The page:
How to use symbols files
This page is meant to collect some generic recommendations for handling symbols files. It's related to the improved dpkg-shlibdeps project.
Maintainers should not drop symbols file directly into Debian without understanding the mechanism for packaging these symbols files. Please read this page carefully (and the manual pages of dpkg-shlibdeps / dpkg-gensymbols) to understand the various issues.
How to manage the content of symbols files
The initial list of symbols for a previously built library package, e.g., libfoo can be obtained as follows.
$ dpkg-deb -x libfoo_<version>-<rev>.deb /tmp/libfoo $ dpkg-gensymbols -v<version> -plibfoo -P/tmp/libfoo -Olibfoo.symbols
If a library package contains multiple versions of library files, you may need to specify the path to each of them with -e for each version instead of using -P.
You can create a symbols file which contains the minimal version by scanning successively oldstable + stable + testing + unstable versions (or all versions from Debian snapshots) of the library as above.
One needs to also check the following;
Please verify that there are no cases of a backwards-compatible ABI extension that would require a version bump for some symbols. For example when a function accepts new values (in existing parameters) that were previously rejected. You need to check the upstream ChangeLog to discover such cases.
You probably want to get rid of the Debian revision in all the versions listed in symbols files. This will make it easier to backport the package because otherwise you might generate dependencies which are too strong if the version of the backported library is smaller than the version indicated in the symbols files (ex: 2.10-1~bpo40+1 << 2.10-1).
Check the list of symbols exported by the library
If you find (on some arches) symbols that are exported which are not supposed to be public, you must not use symbols versioning at all. You might want to update the libtool scripts of your package from the latest version in Debian to fix the problem. There are old libtool versions which are not doing their job properly on some arches.
If your library exports private symbols, you might want to discuss with upstream to implement a version script to fix this. For libtool using packages, it can be easily generated using libtool's -export-symbols and -export-symbols-regex options.
Be responsive to porters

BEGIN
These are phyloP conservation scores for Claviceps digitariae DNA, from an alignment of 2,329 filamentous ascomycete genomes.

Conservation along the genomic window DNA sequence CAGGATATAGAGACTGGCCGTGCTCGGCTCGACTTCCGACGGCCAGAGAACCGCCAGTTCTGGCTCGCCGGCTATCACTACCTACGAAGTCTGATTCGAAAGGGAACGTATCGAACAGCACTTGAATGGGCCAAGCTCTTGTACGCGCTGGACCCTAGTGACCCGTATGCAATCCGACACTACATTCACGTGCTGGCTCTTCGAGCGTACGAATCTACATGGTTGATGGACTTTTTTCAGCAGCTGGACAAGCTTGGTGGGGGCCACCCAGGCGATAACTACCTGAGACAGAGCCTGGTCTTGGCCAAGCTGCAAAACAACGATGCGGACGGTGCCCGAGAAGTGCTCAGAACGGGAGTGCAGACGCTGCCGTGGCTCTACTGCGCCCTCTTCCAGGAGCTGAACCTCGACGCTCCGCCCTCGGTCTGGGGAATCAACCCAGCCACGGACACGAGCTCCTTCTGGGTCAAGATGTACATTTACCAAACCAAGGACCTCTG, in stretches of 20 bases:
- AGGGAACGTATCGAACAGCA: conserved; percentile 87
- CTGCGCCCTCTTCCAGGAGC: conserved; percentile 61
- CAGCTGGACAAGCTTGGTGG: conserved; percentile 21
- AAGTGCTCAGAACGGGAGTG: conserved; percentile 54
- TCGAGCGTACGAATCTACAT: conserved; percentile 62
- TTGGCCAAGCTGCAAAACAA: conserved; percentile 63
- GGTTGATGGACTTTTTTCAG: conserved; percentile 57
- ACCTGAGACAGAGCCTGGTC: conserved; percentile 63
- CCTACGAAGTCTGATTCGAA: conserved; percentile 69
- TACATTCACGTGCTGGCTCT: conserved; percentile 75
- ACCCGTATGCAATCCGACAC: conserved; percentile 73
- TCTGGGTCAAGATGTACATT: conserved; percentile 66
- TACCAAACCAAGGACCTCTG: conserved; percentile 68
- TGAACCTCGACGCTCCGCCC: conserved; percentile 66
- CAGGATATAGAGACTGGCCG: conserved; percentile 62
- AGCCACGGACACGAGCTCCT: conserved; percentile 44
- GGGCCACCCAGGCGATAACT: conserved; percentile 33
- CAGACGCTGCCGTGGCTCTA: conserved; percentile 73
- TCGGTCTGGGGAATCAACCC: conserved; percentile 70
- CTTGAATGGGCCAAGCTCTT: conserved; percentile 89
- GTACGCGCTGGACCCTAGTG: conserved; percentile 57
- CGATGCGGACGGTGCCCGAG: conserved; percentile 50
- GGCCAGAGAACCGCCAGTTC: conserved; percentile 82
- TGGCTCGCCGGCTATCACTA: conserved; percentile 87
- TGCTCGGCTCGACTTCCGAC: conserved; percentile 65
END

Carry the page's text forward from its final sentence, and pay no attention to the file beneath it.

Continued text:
In some cases, the usage of symbols file might create problems to unofficial architectures. Be kind to them and incorporate quickly their patches, or offer them to NMU your package if you're busy.
For C++ libraries it is often better not to ship symbols files.
Essays from Russ Allbery about symbols files in C++ libraries:
In essence from above one can apply C++ filter to the generated symbols to ease maintenance and understanding:
$ cat libfoo.symbols libqtubuntu_sensors.so.1 qtubuntu-sensors #MINVER# _ZN17OrientationSensor11qt_metacallEN11QMetaObject4CallEiPPv@Base 0.5.1daily13.04.16ubuntu.unity.next _ZN17OrientationSensor11qt_metacastEPKc@Base 0.5.1daily13.04.16ubuntu.unity.next _ZN17OrientationSensor16staticMetaObjectE@Base 0.5.1daily13.04.16ubuntu.unity.next _ZN17OrientationSensor4typeE@Base 0.5.1daily13.04.16ubuntu.unity.next _ZN17OrientationSensorD0Ev@Base 0.5.1daily13.04.16ubuntu.unity.next _ZN17OrientationSensorD1Ev@Base 0.5.1daily13.04.16ubuntu.unity.next _ZN17OrientationSensorD2Ev@Base 0.5.1daily13.04.16ubuntu.unity.next $ sed 's/ \(_.*\) \(.*\)/ (c++)"\1" \2/' libfoo.symbols | c++filt libqtubuntu_sensors.so.1 qtubuntu-sensors #MINVER# (c++)"OrientationSensor::qt_metacall(QMetaObject::Call, int, void**)@Base" 0.5.1daily13.04.16ubuntu.unity.next (c++)"OrientationSensor::qt_metacast(char const*)@Base" 0.5.1daily13.04.16ubuntu.unity.next (c++)"OrientationSensor::staticMetaObject@Base" 0.5.1daily13.04.16ubuntu.unity.next (c++)"OrientationSensor::type@Base" 0.5.1daily13.04.16ubuntu.unity.next (c++)"OrientationSensor::~OrientationSensor()@Base" 0.5.1daily13.04.16ubuntu.unity.next (c++)"OrientationSensor::~OrientationSensor()@Base" 0.5.1daily13.04.16ubuntu.unity.next (c++)"OrientationSensor::~OrientationSensor()@Base" 0.5.1daily13.04.16ubuntu.unity.next
Other tags and symbol patterns are: optional, arch, ignore-blacklist, symver and regex. See man dpkg-gensymbols(1) for further reference.
Proper visibility for C++ symbols
If your upstream is on board with this, they should be building with -fvisibility=hidden, and decorate everything intentionally public with a macro that (when building with gcc or clang) expands to __attribute__((__visibility__("default"))).
Some upstreams will be doing something similar already, because they are portable to Windows and need to decorate public symbols with __declspec(dllexport) on Windows.
For further information please read: